It would have been nice if my reentry into society had been something more celebratory; a birthday party. A dinner outing perhaps.
I wish that, after a year of so much grief—a global pandemic that exposed deep inequities in our healthcare system, nationwide reckonings around racial injustice and police violence, a massive power grid failure that left millions of Texans frozen in their homes—a road trip down to Austin would have been in commemoration of a policy change that enhanced the quality of life for residents of the Lone Star State.
That would have been nice.
Unfortunately, no such measures were considered, and that is precisely how I found myself on the steps of the Texas Capitol with a dozen faith leaders from across the state of Texas the morning of May 4, 2021. Led by Just Texas, a grassroots movement of progressive people of faith and faith leaders in support of reproductive freedom and LGBTQ equality, we had gathered to protest Texas Senate Bill 8 (SB 8), an extreme abortion ban that had rapidly made its way through both chambers of the Texas Legislature.
It wasn’t lost on me that the last in-person rally I had attended pre-pandemic had also been in defense of abortion access. On March 4, 2020, fourteen months prior, I had joined over a thousand reproductive rights advocates, medical professionals, faith leaders, and storytellers on the steps of the Supreme Court during oral arguments for June Medical Services v. Russo, a case testing the constitutionality of an anti-abortion law designed to shutter abortion clinics in Louisiana (the law was nearly identical to a Texas law that had already been struck down by the Court in 2016, I should add).
Just two weeks after our press conference, Texas Governor Abbott signed SB 8 into law, banning abortion as early as six weeks—before most individuals even know they are pregnant. Furthermore, this inflammatory law has a provision that allows private citizens to file a lawsuit against abortion providers or any other person they believe has “aided or abetted an abortion.”
As horrific as SB 8 is, until recently I had held out hope that this draconian law would not actually go into effect. Nearly every other extreme abortion ban, from Alabama to Ohio to North Dakota to Kentucky, has been temporarily or permanently blocked by the courts, and the law was not set to go into effect until September 1. Unfortunately, no eleventh-hour judicial relief has come, and, as of today, abortion access in Texas is in an even more precarious position than ever before.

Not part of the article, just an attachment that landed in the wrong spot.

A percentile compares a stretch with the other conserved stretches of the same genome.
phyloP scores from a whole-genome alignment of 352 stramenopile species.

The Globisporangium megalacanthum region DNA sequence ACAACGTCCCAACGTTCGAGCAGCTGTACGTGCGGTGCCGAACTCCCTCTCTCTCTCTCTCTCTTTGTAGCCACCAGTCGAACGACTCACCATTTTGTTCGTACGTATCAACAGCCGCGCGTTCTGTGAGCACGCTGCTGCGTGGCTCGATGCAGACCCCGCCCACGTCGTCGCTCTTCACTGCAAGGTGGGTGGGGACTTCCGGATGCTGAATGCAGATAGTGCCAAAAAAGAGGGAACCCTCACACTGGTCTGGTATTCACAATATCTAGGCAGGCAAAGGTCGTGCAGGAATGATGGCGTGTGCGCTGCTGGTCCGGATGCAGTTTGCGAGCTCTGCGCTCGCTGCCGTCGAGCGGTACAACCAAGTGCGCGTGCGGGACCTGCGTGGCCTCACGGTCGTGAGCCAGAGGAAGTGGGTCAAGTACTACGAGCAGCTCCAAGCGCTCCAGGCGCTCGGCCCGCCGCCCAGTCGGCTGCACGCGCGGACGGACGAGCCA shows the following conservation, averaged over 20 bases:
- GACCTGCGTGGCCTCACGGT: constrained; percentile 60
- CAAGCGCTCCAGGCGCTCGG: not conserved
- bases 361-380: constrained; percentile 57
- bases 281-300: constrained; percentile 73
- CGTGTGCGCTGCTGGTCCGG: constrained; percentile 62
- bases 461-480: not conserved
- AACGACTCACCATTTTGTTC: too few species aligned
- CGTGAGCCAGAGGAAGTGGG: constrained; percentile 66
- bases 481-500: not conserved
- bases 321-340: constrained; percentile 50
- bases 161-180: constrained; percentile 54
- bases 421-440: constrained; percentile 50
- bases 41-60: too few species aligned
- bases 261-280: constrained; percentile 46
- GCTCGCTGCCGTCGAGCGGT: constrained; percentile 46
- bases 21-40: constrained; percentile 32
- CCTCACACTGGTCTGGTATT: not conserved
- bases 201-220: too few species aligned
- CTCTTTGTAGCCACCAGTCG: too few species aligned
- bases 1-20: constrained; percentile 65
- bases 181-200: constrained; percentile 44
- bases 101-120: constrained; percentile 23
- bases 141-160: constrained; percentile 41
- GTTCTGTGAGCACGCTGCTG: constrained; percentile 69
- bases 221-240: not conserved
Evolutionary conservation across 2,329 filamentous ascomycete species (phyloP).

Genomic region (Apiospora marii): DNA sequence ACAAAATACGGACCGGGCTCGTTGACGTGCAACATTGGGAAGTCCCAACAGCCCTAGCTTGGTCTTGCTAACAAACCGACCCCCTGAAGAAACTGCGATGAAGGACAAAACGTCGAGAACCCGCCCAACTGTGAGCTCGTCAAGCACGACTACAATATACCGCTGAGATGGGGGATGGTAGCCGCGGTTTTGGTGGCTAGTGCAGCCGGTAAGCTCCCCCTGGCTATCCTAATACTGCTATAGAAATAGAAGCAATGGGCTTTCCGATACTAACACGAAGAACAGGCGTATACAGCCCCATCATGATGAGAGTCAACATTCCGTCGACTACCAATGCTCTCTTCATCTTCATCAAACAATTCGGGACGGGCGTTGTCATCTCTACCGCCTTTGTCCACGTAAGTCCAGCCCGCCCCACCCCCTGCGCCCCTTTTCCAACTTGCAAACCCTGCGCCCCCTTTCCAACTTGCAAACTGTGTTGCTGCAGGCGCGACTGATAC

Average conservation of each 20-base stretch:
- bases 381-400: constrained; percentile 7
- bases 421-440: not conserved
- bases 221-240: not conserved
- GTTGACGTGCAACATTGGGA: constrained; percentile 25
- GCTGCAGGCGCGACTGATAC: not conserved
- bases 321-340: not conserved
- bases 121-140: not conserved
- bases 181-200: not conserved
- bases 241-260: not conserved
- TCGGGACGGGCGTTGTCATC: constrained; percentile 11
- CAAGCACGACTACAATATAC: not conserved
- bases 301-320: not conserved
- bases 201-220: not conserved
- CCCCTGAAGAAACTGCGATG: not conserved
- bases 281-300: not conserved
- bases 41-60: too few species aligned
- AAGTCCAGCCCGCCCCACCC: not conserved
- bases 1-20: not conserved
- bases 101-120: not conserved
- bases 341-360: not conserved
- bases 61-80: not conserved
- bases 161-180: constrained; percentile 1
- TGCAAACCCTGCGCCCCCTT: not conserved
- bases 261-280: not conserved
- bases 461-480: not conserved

As a woman and a native Texan, I am scared. As a future rabbi, I am furious.
I believe that one of the most beautiful aspects of the rabbinate is the ability to accompany others in moments of both joy and pain. Clergy are oftentimes the first people individuals may turn to when faced with difficult decisions around pregnancy, and I can’t help but worry how Texas’ new law will impact the type of pastoral care clergy are able to offer their congregants.
Beyond the religious freedom implications that an extreme abortion ban carries, SB 8’s provisions to allow any private citizen to sue another private citizen for “aiding and abetting” interferes with the sacred relationship clergy members have with the communities they serve… As a Jew, I am guided by the principles of kavod ha’briyot, respect for individual dignity, and pikuach nefesh, the sanctity of life. Banning potentially life-saving medical procedures and interfering with a patient’s decision-making and moral agency runs contrary to the Jewish commandment to protect life.
In the wake of Texas SB 8 going into effect, I hope you will join me in supporting the important work of any of the following organizations below:
- Buckle Bunnies Fund
- Clinic Access Support Network
- Fund Texas Choice
- Jane’s Due Process
- Just Texas—Faith Voices for Justice
- The Lilith Fund (no connection to this magazine)
- Texas Equal Access (TEA) Fund
Ally Karpel on the Lilith Blog, August 2021.